Integration of technology in teaching improves results
|Issued by: Boston City Campus|
[Johannesburg, 9 April 2014]
The use of technology in the education environment is rapidly gaining popularity. According to research, when integrated effectively, technology training produces improved achievements and results from students.
According to a study by Tiene & Luft, which was quoted in a Harvard publication: "The Integration of Instructional Technology into Public Education: Promises and Challenge", working in an appropriately designed technology-rich environment has the potential of producing a variety of positive outcomes, including improved patterns of social interaction, changes in teaching styles, more effective teaching, increased student motivation, and enhanced student learning.
The study, however, noted that achieving this potential was the challenge, and that it required the correct vision of technology and its integration.
This alludes to the fact that technology should not be introduced and utilised merely because it is available. It needs to be in a supervised environment where student progress is monitored.
According to Natalie Rabson of Boston City Campus & Business College, it is not just about the hardware and what it can do. What is valuable is the content and how it is delivered, and the impact this ultimately has on the learning experience of the student. "Our students today are immersed in technology, no matter what their background. We need to ‘reach them on their turf', so to speak," adds Rabson.
"Technology is a channel to deliver academic content and encourage interactive participation, which will hopefully result in successful education. Its focus must be on curriculum and learning. Integration is therefore defined not by how much technology is used, but by how and why it is used," she says.
This is precisely why Boston's technology-based training (TBT) is in support of other vital course and study material, as well as student support services.
What holds institutions back from moving to a technologically-based platform? Curtis Bonk, PhD, Professor at Indiana University, has an enthusiasm for new technologies and their possible applications in the classroom. Bonk admits, however, that the reluctance of many educators to use technology is a reasonable one: it's simply overwhelming to learn about these new technologies. Though many five-year-olds today can operate an iPhone with ease, it may not be so easy for the 50-year-old professor who is accustomed to interacting with the students in the standard lecture format.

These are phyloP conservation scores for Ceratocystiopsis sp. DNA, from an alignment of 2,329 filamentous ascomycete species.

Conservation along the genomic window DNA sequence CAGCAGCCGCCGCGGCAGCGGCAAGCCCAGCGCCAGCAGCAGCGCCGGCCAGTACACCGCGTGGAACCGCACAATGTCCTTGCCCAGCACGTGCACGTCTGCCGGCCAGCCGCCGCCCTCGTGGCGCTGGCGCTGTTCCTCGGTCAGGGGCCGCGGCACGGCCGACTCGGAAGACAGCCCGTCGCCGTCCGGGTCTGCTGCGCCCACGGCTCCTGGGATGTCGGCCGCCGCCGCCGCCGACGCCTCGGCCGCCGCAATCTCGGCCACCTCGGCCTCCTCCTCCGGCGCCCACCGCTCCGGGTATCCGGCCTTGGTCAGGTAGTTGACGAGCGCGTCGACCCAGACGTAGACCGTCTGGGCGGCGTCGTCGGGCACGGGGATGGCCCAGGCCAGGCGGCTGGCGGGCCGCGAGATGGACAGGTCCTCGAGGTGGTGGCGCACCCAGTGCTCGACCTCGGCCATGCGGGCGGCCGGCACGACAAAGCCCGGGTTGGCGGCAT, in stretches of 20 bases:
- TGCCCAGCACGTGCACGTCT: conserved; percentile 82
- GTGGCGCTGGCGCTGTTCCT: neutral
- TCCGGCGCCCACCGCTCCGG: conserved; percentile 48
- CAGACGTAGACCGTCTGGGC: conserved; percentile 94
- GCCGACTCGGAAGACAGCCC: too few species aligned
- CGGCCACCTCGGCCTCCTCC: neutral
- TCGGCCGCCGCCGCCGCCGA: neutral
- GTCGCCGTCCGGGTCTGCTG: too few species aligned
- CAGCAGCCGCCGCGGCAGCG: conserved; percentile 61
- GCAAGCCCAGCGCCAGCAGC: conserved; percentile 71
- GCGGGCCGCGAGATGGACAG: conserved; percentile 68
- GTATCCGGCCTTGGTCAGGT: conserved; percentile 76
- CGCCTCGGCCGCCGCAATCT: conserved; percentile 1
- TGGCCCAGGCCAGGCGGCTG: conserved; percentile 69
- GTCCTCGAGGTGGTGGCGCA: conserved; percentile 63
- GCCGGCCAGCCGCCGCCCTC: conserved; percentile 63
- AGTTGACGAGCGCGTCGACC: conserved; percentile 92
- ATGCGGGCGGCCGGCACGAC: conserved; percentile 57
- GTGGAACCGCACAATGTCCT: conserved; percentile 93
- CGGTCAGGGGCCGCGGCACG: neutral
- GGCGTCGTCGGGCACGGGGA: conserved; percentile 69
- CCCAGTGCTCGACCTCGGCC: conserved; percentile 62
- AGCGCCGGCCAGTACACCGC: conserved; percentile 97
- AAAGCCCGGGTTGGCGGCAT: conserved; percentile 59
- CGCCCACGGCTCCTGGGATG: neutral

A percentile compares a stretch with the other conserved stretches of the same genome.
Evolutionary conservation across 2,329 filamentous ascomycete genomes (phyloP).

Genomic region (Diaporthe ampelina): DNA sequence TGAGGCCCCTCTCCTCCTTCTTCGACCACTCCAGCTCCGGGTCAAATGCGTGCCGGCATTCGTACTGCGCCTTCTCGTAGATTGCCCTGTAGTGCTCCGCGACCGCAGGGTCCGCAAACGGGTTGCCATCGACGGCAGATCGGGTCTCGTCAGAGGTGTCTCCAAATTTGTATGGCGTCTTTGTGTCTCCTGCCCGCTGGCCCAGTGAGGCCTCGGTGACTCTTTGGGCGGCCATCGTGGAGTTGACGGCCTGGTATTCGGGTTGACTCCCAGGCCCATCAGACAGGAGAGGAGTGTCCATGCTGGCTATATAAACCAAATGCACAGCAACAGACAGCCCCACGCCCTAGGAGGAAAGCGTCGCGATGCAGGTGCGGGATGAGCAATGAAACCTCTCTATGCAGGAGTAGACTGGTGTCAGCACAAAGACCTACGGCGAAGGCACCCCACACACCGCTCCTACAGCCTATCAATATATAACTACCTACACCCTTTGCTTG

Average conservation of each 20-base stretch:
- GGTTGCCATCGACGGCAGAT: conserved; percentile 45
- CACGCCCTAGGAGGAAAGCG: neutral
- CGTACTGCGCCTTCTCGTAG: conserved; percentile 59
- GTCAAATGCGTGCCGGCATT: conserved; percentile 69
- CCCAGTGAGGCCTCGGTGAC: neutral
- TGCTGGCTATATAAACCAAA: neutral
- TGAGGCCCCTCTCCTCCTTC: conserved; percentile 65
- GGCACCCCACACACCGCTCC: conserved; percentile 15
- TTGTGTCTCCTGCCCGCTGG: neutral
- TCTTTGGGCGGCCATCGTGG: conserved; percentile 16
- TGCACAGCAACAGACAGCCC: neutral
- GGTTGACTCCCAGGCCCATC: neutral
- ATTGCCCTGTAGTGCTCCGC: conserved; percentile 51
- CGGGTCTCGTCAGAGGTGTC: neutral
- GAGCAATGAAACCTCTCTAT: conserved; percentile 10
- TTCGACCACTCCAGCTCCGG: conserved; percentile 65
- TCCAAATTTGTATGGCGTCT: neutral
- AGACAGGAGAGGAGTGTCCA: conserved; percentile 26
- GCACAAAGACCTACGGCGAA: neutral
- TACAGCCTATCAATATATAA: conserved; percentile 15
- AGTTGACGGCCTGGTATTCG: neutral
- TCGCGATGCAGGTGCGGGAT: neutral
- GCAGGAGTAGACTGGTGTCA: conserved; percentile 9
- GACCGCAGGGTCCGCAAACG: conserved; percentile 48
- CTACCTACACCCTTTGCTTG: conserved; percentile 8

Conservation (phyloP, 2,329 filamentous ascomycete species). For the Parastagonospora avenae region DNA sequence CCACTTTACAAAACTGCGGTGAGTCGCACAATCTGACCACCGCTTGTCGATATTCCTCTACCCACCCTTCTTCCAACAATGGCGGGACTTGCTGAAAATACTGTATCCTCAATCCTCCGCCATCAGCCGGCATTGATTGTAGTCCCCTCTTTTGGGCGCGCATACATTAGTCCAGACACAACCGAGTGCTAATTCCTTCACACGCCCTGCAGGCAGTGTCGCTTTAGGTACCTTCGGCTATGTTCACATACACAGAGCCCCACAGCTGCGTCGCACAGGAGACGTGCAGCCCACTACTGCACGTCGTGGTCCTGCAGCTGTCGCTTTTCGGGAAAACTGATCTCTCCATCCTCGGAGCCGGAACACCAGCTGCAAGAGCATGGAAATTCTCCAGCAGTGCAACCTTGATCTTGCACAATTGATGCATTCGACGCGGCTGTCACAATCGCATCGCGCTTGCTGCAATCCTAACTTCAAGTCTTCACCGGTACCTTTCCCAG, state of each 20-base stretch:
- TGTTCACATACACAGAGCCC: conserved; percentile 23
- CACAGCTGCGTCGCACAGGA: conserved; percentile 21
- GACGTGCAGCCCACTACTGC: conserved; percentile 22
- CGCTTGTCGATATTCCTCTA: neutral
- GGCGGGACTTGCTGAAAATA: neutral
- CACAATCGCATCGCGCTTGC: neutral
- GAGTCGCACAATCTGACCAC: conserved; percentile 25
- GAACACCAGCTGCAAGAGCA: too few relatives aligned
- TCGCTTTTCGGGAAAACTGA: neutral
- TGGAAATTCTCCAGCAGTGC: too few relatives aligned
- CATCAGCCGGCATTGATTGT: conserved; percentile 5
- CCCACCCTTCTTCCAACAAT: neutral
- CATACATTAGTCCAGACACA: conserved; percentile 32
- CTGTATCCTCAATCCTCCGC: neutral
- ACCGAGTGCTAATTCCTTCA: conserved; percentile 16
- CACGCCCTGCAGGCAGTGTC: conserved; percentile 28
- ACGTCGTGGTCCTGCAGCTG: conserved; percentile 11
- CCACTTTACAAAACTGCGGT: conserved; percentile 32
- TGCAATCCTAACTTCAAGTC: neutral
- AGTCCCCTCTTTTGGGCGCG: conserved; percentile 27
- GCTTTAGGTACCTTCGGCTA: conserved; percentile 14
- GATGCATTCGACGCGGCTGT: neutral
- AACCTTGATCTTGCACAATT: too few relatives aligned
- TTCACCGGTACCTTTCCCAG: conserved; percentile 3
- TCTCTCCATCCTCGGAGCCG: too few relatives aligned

"Our technology-based training, which boasts state-of-the-art technology, is offered in addition to various methods of support. The additional support and assistance ranges from hands-on training advisors, who monitor the students using the technology-based training, and make themselves available to handle queries, to qualified lecturers who are available to assist outside of class hours. Some programmes also make use of online tutors and clips. All these methods have proved hugely successful. Some students work independently, others need interaction and reassurance. An institution must cater to them all," says Rabson.
Boston is the leader in the field of technology-based training. In addition to lectures, students who either want to reinforce their knowledge of certain topics or enhance their understanding of their module or subject can sit undisturbed and study these topics in their own time and at their own pace with the electronic material.
Rabson continues, saying for all academic institutions, the technology-based training must be seen as part of the instructional design process and that it is not just about placement of hardware in classrooms. The technology needs to allow for greater instructional and learning experiences not possible during a normal lecture. It needs to promote deeper understanding of ideas, as well as increasing student interaction with subject matter. "The fact that technology-based training allows the learner to self-pace his or her studies is also a huge benefit," comments Rabson.
Technology-based training has been created for numerous subjects offered by Boston and new subjects are constantly being added.
"One of the keys to successful integration of technology as a study medium is to ensure that the content remains fresh and constant and it is offered in the areas most needed," says Rabson.